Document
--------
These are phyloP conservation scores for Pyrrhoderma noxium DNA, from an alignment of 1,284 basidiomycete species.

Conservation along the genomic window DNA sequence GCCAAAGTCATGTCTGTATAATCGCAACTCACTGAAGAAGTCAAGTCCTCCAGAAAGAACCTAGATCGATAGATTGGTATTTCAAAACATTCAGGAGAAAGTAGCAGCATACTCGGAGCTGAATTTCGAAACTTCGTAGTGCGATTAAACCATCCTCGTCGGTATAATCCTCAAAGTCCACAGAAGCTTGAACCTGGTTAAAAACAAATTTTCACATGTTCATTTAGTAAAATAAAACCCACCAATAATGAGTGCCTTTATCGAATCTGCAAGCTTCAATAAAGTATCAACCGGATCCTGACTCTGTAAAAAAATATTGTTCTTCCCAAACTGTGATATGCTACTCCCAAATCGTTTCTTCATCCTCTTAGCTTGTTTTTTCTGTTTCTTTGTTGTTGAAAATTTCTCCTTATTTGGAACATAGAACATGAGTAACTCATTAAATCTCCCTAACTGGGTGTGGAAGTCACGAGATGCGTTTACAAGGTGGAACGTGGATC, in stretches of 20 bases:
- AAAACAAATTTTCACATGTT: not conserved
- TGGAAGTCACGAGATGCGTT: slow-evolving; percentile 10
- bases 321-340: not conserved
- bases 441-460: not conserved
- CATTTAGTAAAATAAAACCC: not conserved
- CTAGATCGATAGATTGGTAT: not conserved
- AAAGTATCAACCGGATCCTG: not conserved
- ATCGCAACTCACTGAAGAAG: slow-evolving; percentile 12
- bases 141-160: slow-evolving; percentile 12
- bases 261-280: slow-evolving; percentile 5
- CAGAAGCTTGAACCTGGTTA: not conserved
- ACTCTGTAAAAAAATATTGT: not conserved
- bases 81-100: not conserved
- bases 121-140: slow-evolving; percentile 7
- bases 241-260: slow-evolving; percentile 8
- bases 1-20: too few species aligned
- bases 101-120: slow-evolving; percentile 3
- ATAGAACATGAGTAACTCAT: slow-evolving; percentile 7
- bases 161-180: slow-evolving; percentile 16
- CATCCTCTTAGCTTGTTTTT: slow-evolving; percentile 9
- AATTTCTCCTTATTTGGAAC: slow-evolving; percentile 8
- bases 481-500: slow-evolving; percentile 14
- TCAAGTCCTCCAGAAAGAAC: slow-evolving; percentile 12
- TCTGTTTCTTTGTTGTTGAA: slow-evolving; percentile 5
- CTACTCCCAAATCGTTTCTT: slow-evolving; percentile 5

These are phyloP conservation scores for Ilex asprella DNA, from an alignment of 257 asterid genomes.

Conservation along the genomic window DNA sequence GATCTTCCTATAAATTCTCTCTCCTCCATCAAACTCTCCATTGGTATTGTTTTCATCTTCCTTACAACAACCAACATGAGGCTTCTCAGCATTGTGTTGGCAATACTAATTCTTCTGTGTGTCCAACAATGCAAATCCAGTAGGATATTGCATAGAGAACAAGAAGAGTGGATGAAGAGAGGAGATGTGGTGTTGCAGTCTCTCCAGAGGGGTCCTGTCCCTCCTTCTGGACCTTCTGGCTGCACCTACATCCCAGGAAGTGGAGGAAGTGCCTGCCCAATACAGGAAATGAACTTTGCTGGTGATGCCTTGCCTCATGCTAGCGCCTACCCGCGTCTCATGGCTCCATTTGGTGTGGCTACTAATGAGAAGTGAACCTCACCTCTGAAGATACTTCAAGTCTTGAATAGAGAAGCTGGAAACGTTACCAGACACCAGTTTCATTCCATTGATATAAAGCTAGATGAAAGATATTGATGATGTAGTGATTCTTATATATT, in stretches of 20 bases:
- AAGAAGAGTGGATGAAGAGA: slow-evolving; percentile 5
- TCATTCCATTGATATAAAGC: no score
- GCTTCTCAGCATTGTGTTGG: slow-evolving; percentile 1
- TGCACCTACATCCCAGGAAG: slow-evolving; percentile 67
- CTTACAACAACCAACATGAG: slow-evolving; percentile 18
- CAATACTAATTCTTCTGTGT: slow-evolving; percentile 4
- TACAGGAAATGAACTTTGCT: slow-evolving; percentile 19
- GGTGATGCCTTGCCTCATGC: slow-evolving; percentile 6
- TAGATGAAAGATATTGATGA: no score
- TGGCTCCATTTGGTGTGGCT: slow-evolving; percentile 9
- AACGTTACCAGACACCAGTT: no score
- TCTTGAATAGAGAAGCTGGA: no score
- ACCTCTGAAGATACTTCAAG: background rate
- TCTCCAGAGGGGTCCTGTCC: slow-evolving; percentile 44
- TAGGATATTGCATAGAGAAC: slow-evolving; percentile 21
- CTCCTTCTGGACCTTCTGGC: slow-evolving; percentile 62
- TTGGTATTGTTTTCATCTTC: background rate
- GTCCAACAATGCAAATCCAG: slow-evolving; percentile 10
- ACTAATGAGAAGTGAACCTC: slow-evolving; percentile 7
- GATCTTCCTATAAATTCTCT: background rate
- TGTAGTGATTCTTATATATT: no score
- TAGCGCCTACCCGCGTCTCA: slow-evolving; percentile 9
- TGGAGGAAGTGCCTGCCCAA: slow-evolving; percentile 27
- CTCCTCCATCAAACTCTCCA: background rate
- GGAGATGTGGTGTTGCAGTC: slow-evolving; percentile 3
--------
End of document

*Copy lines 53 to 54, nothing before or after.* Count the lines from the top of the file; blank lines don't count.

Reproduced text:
- CTCCTCCATCAAACTCTCCA: background rate
- GGAGATGTGGTGTTGCAGTC: slow-evolving; percentile 3